July 16th, 2018

Is there still a Medicine Hat Advantage? Mayoral candidates give their take

By Collin Gallant on October 13, 2017.


Low taxes, low utility rates and first-class city services have been the hallmarks of Medicine Hat for decades — it’s the so-called “Medicine Hat Advantage.”

For just as long, citizens and candidates for council have debated what’s the real advantage or whether it still exists.

This year’s election race is no exception, especially as City Hall works to erase a $23-million budget shortfall after energy dividends disappeared.

During a televised debate Wednesday, incumbent Mayor Ted Clugston defended cost cutting and tax and fee increases as necessary, but said the advantage is still in place, and challenged opponents to comment on the “MCAF.”

The little-known acronym stands for the “Municipal Consent Access Fee,” which utility companies often charge customers to pay cities for the use of power and gas line right-of-ways.

Since Medicine Hat is also the local power company, the fee isn’t applied.

“There have been no new charges in the last four years,” Clugston said on Thursday.

“All candidates talk about restoring services. I’m saying that comes with a cost.”

It was however, discussed as a major “lever” in the Financially Fit budget review as a potential source of income to replace profits from gas production and power exports.

In 2016 however, Clugston led a 5-4 vote against instituting the charge that would have raised $1 million annually.

It keeps the charge off utility bills but moves will require additional tax increases or spending cuts above those already called for under the plan.

“We’re in year two — there are hard choices,” he said.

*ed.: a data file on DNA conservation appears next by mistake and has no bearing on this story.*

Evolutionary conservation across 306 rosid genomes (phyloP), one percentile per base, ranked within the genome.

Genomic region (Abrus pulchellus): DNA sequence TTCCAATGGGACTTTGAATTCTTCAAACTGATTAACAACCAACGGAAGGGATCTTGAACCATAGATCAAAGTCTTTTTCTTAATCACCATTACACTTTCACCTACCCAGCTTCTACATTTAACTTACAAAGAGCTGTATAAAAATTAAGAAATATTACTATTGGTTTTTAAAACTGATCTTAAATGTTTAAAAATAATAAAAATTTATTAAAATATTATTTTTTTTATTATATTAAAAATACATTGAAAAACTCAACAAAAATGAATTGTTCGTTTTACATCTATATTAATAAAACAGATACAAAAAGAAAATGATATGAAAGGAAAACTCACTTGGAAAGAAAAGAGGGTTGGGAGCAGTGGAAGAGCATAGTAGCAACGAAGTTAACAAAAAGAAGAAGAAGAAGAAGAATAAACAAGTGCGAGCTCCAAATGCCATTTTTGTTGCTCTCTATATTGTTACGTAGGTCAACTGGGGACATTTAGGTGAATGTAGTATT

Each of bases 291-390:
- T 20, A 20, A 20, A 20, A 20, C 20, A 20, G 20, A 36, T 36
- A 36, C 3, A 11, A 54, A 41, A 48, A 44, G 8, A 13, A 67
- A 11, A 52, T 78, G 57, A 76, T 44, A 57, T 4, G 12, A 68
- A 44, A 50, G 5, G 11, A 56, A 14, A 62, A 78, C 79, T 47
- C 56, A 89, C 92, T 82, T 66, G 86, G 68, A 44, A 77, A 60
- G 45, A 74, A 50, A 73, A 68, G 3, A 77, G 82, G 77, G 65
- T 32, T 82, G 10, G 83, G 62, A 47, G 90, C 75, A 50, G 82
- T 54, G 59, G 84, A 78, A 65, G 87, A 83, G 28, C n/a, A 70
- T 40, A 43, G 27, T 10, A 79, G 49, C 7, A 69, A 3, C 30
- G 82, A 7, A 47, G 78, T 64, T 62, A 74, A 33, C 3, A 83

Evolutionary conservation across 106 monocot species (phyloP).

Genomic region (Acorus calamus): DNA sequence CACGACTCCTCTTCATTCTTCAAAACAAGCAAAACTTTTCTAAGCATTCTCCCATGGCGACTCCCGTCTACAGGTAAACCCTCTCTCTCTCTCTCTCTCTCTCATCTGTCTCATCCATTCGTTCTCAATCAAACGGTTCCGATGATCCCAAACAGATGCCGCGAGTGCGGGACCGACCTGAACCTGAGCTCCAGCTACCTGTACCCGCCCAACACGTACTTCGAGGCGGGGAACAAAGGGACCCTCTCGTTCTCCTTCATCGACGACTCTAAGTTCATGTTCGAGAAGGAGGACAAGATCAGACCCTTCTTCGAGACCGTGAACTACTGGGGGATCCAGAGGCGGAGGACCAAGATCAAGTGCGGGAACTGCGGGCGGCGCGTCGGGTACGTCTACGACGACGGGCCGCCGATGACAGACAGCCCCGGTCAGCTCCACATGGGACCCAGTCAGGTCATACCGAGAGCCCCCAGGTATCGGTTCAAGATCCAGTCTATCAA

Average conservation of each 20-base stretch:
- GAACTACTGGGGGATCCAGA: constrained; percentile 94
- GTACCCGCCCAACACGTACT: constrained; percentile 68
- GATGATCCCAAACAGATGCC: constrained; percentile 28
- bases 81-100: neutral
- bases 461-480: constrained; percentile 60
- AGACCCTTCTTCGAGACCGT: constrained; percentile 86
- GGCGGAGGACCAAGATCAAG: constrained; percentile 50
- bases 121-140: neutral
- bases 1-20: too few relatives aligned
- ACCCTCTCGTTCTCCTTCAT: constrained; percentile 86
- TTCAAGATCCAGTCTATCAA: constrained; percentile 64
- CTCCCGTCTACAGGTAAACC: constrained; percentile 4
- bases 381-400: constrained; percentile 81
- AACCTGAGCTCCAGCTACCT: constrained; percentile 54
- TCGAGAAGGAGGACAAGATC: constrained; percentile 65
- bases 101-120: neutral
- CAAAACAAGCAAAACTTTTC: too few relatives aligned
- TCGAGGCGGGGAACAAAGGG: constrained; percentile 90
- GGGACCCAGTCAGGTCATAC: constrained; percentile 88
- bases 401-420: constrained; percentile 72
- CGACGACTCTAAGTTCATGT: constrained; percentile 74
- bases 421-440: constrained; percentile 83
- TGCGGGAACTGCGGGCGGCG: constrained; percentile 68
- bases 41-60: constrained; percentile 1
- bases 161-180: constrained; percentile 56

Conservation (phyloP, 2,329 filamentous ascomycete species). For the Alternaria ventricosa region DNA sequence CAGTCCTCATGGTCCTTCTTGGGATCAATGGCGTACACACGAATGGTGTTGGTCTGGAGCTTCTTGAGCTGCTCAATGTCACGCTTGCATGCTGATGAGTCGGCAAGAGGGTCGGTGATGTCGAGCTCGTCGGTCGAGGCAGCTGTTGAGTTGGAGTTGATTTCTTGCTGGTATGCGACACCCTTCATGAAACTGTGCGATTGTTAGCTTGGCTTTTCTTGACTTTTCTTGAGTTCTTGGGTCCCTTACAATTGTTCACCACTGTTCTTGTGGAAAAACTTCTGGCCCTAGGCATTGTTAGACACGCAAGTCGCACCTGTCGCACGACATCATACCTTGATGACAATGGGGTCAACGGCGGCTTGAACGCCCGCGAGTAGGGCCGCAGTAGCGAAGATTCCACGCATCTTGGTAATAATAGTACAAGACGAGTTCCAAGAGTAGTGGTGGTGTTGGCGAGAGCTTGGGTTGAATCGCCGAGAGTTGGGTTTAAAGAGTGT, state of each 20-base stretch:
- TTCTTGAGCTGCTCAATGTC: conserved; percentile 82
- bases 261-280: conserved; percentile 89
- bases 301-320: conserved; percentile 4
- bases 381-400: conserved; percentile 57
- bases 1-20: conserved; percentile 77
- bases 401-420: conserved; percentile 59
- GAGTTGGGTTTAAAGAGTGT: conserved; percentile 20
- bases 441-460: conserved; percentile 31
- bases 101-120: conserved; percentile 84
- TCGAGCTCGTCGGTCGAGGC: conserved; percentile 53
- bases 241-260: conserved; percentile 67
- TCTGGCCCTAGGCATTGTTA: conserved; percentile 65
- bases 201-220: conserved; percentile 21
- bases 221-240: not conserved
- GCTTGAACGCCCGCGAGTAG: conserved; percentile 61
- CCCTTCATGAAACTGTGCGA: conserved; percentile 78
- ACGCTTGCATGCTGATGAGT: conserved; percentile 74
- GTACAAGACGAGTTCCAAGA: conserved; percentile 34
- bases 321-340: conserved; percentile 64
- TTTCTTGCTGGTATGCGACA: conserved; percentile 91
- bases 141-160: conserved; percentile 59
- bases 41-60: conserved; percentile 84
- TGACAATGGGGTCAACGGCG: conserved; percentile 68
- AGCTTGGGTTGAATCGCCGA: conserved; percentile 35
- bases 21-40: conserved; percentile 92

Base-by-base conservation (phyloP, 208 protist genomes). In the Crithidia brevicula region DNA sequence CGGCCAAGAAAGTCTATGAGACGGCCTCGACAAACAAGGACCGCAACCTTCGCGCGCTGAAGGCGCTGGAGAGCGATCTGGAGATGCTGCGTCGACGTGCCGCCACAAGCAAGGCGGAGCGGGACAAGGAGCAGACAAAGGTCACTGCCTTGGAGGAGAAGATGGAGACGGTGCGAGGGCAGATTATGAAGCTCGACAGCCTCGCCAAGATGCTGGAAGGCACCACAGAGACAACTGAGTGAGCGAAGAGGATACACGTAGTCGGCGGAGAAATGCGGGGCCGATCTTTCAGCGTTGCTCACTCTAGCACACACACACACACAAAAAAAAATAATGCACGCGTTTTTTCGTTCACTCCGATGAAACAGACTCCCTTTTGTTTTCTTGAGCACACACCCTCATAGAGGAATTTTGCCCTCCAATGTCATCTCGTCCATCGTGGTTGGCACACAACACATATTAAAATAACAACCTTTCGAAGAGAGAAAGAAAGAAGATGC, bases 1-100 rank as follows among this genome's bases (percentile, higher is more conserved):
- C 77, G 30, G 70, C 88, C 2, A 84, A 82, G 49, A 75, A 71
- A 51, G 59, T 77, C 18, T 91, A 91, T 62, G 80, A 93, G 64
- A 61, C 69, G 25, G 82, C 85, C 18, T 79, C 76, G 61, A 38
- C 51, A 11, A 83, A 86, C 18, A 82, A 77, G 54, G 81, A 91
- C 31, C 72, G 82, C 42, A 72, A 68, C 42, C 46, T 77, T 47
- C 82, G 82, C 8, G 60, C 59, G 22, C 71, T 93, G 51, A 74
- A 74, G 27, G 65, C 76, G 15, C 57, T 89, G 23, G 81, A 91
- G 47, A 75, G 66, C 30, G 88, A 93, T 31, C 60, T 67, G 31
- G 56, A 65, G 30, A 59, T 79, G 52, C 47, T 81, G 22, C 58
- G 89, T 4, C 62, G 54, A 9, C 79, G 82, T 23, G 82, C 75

His opponents in the mayor’s race say council has made poor choices since 2013, but also mostly said new charges or taxes are not the answer to the city’s financial situation.

Candidate Scott Raible said cuts proposed need to be carefully examined and should continue, but fees and other increases are not what’s needed. He’d rather see dollars made up by addressing “financial mismanagement” at city hall.

“Residents pay taxes to have access to “increasing taxes, while increasing fees creates an unnecessary burden,” he wrote to the News.

Candidate Tom Fougere says he would favour tax increases to utility increases, because residents have a better ability to control bills and usage.

Candidate John Hamill has made a major issue out of utility charges, and has said local prices should be the lowest, not the average.

“The advantage certainly isn’t on the property taxes — they’re too high,” said Hamill. “People in business are struggling. The answer is to trim.”

The access fee now appears as “Zero” on local bills starting this year as a way to highlight that it and other fees are considerably lower than elsewhere in Alberta.

Utility department officials state the difference — all told — is about $600 per year on fees and charges. That’s apart from the bare rates for gas and power, which are set as the average price in the province.

A new dividend formula in 2014 essentially eliminated energy dividends of $24 million per year the next year, and this year $19 million in reserve cash will be used to balance the budget.

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